Thomas Edison


Thomas Edison  (February 11, 1847 – October 18, 1931) was an American inventor and businessman.  He developed many devices, including the phonograph, the motion picture camera, and a long-lasting, practical electric light bulb.  Dubbed “The Wizard of Menlo Park”, he was one of the first inventors to apply the principles of mass production and large-scale teamwork to the process of invention, and because of that, he is often credited with the creation of the first industrial research laboratory.  More significant than the number of Edison’s patents (1,093 in the US alone) was the widespread impact of his inventions:  electric light and power utilities, sound recording, and motion pictures all established major new industries world-wide.  (More from Wikipedia)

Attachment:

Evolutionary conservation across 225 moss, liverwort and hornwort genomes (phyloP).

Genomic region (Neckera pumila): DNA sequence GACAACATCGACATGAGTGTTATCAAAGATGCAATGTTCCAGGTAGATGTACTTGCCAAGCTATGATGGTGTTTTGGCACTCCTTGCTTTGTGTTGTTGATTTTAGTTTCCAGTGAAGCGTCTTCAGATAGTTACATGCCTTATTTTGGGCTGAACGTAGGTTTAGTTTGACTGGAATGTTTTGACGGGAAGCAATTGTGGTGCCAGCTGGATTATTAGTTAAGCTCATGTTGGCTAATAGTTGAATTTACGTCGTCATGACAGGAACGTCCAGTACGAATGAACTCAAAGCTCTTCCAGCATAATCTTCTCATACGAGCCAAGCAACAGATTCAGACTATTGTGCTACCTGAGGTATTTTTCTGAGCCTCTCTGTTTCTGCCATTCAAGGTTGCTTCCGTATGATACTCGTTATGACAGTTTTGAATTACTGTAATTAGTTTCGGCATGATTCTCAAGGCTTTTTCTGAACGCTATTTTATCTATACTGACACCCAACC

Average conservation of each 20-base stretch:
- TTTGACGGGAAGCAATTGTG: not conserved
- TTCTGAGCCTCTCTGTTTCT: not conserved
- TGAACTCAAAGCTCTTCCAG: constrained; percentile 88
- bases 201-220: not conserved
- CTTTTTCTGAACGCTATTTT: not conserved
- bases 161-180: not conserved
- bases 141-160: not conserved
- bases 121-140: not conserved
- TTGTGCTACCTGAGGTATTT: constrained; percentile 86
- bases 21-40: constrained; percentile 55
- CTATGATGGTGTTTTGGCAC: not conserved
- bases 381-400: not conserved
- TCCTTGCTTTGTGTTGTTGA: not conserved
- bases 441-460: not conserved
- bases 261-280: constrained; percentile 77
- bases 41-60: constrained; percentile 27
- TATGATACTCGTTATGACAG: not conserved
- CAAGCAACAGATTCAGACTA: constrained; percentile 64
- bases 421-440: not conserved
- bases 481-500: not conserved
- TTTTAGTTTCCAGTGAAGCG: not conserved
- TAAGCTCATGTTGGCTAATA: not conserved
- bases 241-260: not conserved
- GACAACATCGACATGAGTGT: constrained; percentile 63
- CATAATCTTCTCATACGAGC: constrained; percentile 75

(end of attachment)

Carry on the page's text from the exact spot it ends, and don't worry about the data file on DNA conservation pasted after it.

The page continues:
You might remember the direct-to-disc recording technique that was briefly popular among audiophiles toward the putative end of the vinyl era in the late 1970’s; the recorded music from the studio is transferred directly to a master disk without intervening taping and overdubbing and such.  Warsaw Pakt has the distinction of performing on the first such transfer among rock recordings and even got an entry in the Guinness Book of World Records for their trouble.  Of course, this was also the standard means of recording music after Thomas Edison invented the phonograph, well into the 1950’s.
(August 2011)
Last edited: March 22, 2021